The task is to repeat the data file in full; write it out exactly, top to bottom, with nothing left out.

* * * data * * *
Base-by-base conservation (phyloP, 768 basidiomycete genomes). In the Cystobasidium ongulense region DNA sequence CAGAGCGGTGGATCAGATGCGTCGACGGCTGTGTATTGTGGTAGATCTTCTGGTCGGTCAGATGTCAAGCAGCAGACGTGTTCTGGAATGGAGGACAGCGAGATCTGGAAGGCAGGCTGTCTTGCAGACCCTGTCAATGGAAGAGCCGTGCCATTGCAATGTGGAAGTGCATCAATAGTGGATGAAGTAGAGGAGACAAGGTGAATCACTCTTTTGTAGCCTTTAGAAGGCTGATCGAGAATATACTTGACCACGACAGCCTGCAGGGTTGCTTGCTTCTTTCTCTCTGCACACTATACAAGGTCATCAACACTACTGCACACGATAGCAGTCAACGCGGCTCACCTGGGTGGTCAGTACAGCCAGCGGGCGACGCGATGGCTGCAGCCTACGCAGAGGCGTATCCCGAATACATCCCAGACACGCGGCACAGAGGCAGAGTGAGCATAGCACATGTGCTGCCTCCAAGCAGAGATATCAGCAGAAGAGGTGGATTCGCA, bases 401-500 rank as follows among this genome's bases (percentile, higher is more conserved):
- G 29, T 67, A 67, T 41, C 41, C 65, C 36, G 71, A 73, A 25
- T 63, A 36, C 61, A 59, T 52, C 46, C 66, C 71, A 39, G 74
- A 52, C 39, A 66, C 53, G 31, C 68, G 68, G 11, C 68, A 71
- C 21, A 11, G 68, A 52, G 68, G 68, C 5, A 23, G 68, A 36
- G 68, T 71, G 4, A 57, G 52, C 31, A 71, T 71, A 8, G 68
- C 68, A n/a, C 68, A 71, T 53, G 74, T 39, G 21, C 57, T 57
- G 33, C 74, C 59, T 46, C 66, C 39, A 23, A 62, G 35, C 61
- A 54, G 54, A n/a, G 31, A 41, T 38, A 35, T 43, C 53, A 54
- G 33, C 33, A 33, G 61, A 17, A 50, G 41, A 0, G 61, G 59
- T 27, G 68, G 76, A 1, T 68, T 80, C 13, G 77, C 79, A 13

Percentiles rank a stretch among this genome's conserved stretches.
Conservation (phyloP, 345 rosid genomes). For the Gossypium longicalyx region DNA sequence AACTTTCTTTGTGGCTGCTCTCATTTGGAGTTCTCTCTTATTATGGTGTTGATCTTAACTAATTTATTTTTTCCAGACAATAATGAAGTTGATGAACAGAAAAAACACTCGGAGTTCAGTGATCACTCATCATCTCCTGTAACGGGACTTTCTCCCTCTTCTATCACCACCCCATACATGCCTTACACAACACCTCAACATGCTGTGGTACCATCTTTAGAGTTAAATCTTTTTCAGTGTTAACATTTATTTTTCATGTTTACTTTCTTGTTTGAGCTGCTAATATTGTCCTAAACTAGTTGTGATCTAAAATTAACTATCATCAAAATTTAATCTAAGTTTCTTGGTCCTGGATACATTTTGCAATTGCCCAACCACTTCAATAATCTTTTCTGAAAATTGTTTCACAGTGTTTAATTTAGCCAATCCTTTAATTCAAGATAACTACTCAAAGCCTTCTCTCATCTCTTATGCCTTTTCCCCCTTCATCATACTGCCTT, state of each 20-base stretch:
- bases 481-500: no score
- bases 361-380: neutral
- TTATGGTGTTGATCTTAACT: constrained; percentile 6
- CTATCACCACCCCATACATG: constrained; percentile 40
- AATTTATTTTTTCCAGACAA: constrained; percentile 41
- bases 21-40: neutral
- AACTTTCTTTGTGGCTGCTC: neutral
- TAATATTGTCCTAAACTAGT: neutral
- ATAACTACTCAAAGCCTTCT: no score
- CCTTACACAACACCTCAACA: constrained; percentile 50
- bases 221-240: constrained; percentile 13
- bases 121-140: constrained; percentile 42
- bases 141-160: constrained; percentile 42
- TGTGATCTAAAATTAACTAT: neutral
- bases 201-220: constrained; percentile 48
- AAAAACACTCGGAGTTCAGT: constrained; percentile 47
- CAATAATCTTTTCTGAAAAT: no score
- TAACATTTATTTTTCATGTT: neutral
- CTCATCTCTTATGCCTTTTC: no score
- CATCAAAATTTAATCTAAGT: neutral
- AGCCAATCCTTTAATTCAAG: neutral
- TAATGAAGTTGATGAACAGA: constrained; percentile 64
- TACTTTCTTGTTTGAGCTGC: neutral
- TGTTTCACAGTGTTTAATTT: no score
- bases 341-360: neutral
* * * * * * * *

Base-by-base conservation (phyloP, 768 basidiomycete genomes). In the Cystobasidium ongulense region DNA sequence CAGAGCGGTGGATCAGATGCGTCGACGGCTGTGTATTGTGGTAGATCTTCTGGTCGGTCAGATGTCAAGCAGCAGACGTGTTCTGGAATGGAGGACAGCGAGATCTGGAAGGCAGGCTGTCTTGCAGACCCTGTCAATGGAAGAGCCGTGCCATTGCAATGTGGAAGTGCATCAATAGTGGATGAAGTAGAGGAGACAAGGTGAATCACTCTTTTGTAGCCTTTAGAAGGCTGATCGAGAATATACTTGACCACGACAGCCTGCAGGGTTGCTTGCTTCTTTCTCTCTGCACACTATACAAGGTCATCAACACTACTGCACACGATAGCAGTCAACGCGGCTCACCTGGGTGGTCAGTACAGCCAGCGGGCGACGCGATGGCTGCAGCCTACGCAGAGGCGTATCCCGAATACATCCCAGACACGCGGCACAGAGGCAGAGTGAGCATAGCACATGTGCTGCCTCCAAGCAGAGATATCAGCAGAAGAGGTGGATTCGCA, bases 401-500 rank as follows among this genome's bases (percentile, higher is more conserved):
- G 29, T 67, A 67, T 41, C 41, C 65, C 36, G 71, A 73, A 25
- T 63, A 36, C 61, A 59, T 52, C 46, C 66, C 71, A 39, G 74
- A 52, C 39, A 66, C 53, G 31, C 68, G 68, G 11, C 68, A 71
- C 21, A 11, G 68, A 52, G 68, G 68, C 5, A 23, G 68, A 36
- G 68, T 71, G 4, A 57, G 52, C 31, A 71, T 71, A 8, G 68
- C 68, A n/a, C 68, A 71, T 53, G 74, T 39, G 21, C 57, T 57
- G 33, C 74, C 59, T 46, C 66, C 39, A 23, A 62, G 35, C 61
- A 54, G 54, A n/a, G 31, A 41, T 38, A 35, T 43, C 53, A 54
- G 33, C 33, A 33, G 61, A 17, A 50, G 41, A 0, G 61, G 59
- T 27, G 68, G 76, A 1, T 68, T 80, C 13, G 77, C 79, A 13

Percentiles rank a stretch among this genome's conserved stretches.
Conservation (phyloP, 345 rosid genomes). For the Gossypium longicalyx region DNA sequence AACTTTCTTTGTGGCTGCTCTCATTTGGAGTTCTCTCTTATTATGGTGTTGATCTTAACTAATTTATTTTTTCCAGACAATAATGAAGTTGATGAACAGAAAAAACACTCGGAGTTCAGTGATCACTCATCATCTCCTGTAACGGGACTTTCTCCCTCTTCTATCACCACCCCATACATGCCTTACACAACACCTCAACATGCTGTGGTACCATCTTTAGAGTTAAATCTTTTTCAGTGTTAACATTTATTTTTCATGTTTACTTTCTTGTTTGAGCTGCTAATATTGTCCTAAACTAGTTGTGATCTAAAATTAACTATCATCAAAATTTAATCTAAGTTTCTTGGTCCTGGATACATTTTGCAATTGCCCAACCACTTCAATAATCTTTTCTGAAAATTGTTTCACAGTGTTTAATTTAGCCAATCCTTTAATTCAAGATAACTACTCAAAGCCTTCTCTCATCTCTTATGCCTTTTCCCCCTTCATCATACTGCCTT, state of each 20-base stretch:
- bases 481-500: no score
- bases 361-380: neutral
- TTATGGTGTTGATCTTAACT: constrained; percentile 6
- CTATCACCACCCCATACATG: constrained; percentile 40
- AATTTATTTTTTCCAGACAA: constrained; percentile 41
- bases 21-40: neutral
- AACTTTCTTTGTGGCTGCTC: neutral
- TAATATTGTCCTAAACTAGT: neutral
- ATAACTACTCAAAGCCTTCT: no score
- CCTTACACAACACCTCAACA: constrained; percentile 50
- bases 221-240: constrained; percentile 13
- bases 121-140: constrained; percentile 42
- bases 141-160: constrained; percentile 42
- TGTGATCTAAAATTAACTAT: neutral
- bases 201-220: constrained; percentile 48
- AAAAACACTCGGAGTTCAGT: constrained; percentile 47
- CAATAATCTTTTCTGAAAAT: no score
- TAACATTTATTTTTCATGTT: neutral
- CTCATCTCTTATGCCTTTTC: no score
- CATCAAAATTTAATCTAAGT: neutral
- AGCCAATCCTTTAATTCAAG: neutral
- TAATGAAGTTGATGAACAGA: constrained; percentile 64
- TACTTTCTTGTTTGAGCTGC: neutral
- TGTTTCACAGTGTTTAATTT: no score
- bases 341-360: neutral